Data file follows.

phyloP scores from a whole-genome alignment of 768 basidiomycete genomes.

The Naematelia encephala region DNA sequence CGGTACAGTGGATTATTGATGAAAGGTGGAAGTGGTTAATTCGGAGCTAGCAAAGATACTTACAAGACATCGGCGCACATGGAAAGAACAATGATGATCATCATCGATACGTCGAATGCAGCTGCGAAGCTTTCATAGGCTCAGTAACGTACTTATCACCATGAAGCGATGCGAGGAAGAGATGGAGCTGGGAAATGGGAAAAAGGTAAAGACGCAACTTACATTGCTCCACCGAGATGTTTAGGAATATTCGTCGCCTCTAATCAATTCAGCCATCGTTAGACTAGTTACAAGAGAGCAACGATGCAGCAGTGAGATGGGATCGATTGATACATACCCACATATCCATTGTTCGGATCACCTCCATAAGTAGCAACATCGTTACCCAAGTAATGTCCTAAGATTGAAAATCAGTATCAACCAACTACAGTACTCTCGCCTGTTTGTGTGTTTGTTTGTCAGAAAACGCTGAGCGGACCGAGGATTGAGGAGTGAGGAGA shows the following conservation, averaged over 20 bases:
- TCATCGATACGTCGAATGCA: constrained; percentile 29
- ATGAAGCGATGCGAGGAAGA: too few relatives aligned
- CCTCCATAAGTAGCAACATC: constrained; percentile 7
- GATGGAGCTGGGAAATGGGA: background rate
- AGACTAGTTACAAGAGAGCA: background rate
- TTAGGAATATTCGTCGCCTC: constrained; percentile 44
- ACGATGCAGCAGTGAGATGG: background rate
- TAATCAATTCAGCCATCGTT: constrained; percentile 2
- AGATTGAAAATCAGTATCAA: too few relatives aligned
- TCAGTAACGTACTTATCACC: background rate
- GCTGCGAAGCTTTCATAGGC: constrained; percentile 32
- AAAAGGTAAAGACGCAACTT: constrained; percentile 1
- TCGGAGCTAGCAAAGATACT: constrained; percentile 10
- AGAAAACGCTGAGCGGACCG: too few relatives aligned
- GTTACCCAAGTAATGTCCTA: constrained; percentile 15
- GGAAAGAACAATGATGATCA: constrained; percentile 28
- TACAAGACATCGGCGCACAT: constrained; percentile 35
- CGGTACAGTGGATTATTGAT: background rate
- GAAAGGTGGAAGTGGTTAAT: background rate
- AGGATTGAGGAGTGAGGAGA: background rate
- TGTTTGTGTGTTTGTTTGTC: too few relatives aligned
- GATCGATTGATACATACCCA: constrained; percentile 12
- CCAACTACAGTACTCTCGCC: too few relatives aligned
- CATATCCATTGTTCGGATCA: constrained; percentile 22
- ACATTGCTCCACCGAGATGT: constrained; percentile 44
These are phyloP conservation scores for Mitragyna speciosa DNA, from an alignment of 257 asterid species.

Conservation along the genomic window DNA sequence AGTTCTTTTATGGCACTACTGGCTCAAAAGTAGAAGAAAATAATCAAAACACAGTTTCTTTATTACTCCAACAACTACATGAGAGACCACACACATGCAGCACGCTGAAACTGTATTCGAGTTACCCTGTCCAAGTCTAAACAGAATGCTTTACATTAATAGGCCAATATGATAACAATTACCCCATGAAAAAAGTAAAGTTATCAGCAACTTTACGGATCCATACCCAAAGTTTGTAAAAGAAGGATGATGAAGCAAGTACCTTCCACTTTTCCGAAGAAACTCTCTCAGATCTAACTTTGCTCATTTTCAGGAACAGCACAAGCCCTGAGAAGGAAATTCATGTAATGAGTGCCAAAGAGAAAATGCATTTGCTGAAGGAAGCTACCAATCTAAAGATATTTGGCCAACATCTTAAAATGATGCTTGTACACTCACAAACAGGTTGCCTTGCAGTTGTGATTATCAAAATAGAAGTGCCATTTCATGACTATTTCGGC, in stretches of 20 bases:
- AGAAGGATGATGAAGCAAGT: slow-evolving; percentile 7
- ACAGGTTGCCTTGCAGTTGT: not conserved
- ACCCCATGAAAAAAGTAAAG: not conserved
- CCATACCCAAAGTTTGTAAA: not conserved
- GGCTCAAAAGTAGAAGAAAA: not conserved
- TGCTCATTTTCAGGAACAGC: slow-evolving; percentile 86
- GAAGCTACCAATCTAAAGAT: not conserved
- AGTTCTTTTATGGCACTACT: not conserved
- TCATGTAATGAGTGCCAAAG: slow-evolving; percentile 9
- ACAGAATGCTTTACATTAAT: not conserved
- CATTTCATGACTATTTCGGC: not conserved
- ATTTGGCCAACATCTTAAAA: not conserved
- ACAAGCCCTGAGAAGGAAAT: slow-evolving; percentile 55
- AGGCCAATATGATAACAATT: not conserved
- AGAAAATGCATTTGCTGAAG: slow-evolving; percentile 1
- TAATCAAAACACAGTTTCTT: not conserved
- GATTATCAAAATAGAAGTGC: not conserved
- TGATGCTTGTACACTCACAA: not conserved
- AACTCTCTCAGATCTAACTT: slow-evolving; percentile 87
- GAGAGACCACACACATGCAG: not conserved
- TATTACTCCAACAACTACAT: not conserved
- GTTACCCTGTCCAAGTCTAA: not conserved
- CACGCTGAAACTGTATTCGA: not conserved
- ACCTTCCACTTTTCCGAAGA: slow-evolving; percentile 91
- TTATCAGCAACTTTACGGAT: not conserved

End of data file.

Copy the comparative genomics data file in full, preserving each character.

phyloP scores from a whole-genome alignment of 768 basidiomycete genomes.

The Naematelia encephala region DNA sequence CGGTACAGTGGATTATTGATGAAAGGTGGAAGTGGTTAATTCGGAGCTAGCAAAGATACTTACAAGACATCGGCGCACATGGAAAGAACAATGATGATCATCATCGATACGTCGAATGCAGCTGCGAAGCTTTCATAGGCTCAGTAACGTACTTATCACCATGAAGCGATGCGAGGAAGAGATGGAGCTGGGAAATGGGAAAAAGGTAAAGACGCAACTTACATTGCTCCACCGAGATGTTTAGGAATATTCGTCGCCTCTAATCAATTCAGCCATCGTTAGACTAGTTACAAGAGAGCAACGATGCAGCAGTGAGATGGGATCGATTGATACATACCCACATATCCATTGTTCGGATCACCTCCATAAGTAGCAACATCGTTACCCAAGTAATGTCCTAAGATTGAAAATCAGTATCAACCAACTACAGTACTCTCGCCTGTTTGTGTGTTTGTTTGTCAGAAAACGCTGAGCGGACCGAGGATTGAGGAGTGAGGAGA shows the following conservation, averaged over 20 bases:
- TCATCGATACGTCGAATGCA: constrained; percentile 29
- ATGAAGCGATGCGAGGAAGA: too few relatives aligned
- CCTCCATAAGTAGCAACATC: constrained; percentile 7
- GATGGAGCTGGGAAATGGGA: background rate
- AGACTAGTTACAAGAGAGCA: background rate
- TTAGGAATATTCGTCGCCTC: constrained; percentile 44
- ACGATGCAGCAGTGAGATGG: background rate
- TAATCAATTCAGCCATCGTT: constrained; percentile 2
- AGATTGAAAATCAGTATCAA: too few relatives aligned
- TCAGTAACGTACTTATCACC: background rate
- GCTGCGAAGCTTTCATAGGC: constrained; percentile 32
- AAAAGGTAAAGACGCAACTT: constrained; percentile 1
- TCGGAGCTAGCAAAGATACT: constrained; percentile 10
- AGAAAACGCTGAGCGGACCG: too few relatives aligned
- GTTACCCAAGTAATGTCCTA: constrained; percentile 15
- GGAAAGAACAATGATGATCA: constrained; percentile 28
- TACAAGACATCGGCGCACAT: constrained; percentile 35
- CGGTACAGTGGATTATTGAT: background rate
- GAAAGGTGGAAGTGGTTAAT: background rate
- AGGATTGAGGAGTGAGGAGA: background rate
- TGTTTGTGTGTTTGTTTGTC: too few relatives aligned
- GATCGATTGATACATACCCA: constrained; percentile 12
- CCAACTACAGTACTCTCGCC: too few relatives aligned
- CATATCCATTGTTCGGATCA: constrained; percentile 22
- ACATTGCTCCACCGAGATGT: constrained; percentile 44
These are phyloP conservation scores for Mitragyna speciosa DNA, from an alignment of 257 asterid species.

Conservation along the genomic window DNA sequence AGTTCTTTTATGGCACTACTGGCTCAAAAGTAGAAGAAAATAATCAAAACACAGTTTCTTTATTACTCCAACAACTACATGAGAGACCACACACATGCAGCACGCTGAAACTGTATTCGAGTTACCCTGTCCAAGTCTAAACAGAATGCTTTACATTAATAGGCCAATATGATAACAATTACCCCATGAAAAAAGTAAAGTTATCAGCAACTTTACGGATCCATACCCAAAGTTTGTAAAAGAAGGATGATGAAGCAAGTACCTTCCACTTTTCCGAAGAAACTCTCTCAGATCTAACTTTGCTCATTTTCAGGAACAGCACAAGCCCTGAGAAGGAAATTCATGTAATGAGTGCCAAAGAGAAAATGCATTTGCTGAAGGAAGCTACCAATCTAAAGATATTTGGCCAACATCTTAAAATGATGCTTGTACACTCACAAACAGGTTGCCTTGCAGTTGTGATTATCAAAATAGAAGTGCCATTTCATGACTATTTCGGC, in stretches of 20 bases:
- AGAAGGATGATGAAGCAAGT: slow-evolving; percentile 7
- ACAGGTTGCCTTGCAGTTGT: not conserved
- ACCCCATGAAAAAAGTAAAG: not conserved
- CCATACCCAAAGTTTGTAAA: not conserved
- GGCTCAAAAGTAGAAGAAAA: not conserved
- TGCTCATTTTCAGGAACAGC: slow-evolving; percentile 86
- GAAGCTACCAATCTAAAGAT: not conserved
- AGTTCTTTTATGGCACTACT: not conserved
- TCATGTAATGAGTGCCAAAG: slow-evolving; percentile 9
- ACAGAATGCTTTACATTAAT: not conserved
- CATTTCATGACTATTTCGGC: not conserved
- ATTTGGCCAACATCTTAAAA: not conserved
- ACAAGCCCTGAGAAGGAAAT: slow-evolving; percentile 55
- AGGCCAATATGATAACAATT: not conserved
- AGAAAATGCATTTGCTGAAG: slow-evolving; percentile 1
- TAATCAAAACACAGTTTCTT: not conserved
- GATTATCAAAATAGAAGTGC: not conserved
- TGATGCTTGTACACTCACAA: not conserved
- AACTCTCTCAGATCTAACTT: slow-evolving; percentile 87
- GAGAGACCACACACATGCAG: not conserved
- TATTACTCCAACAACTACAT: not conserved
- GTTACCCTGTCCAAGTCTAA: not conserved
- CACGCTGAAACTGTATTCGA: not conserved
- ACCTTCCACTTTTCCGAAGA: slow-evolving; percentile 91
- TTATCAGCAACTTTACGGAT: not conserved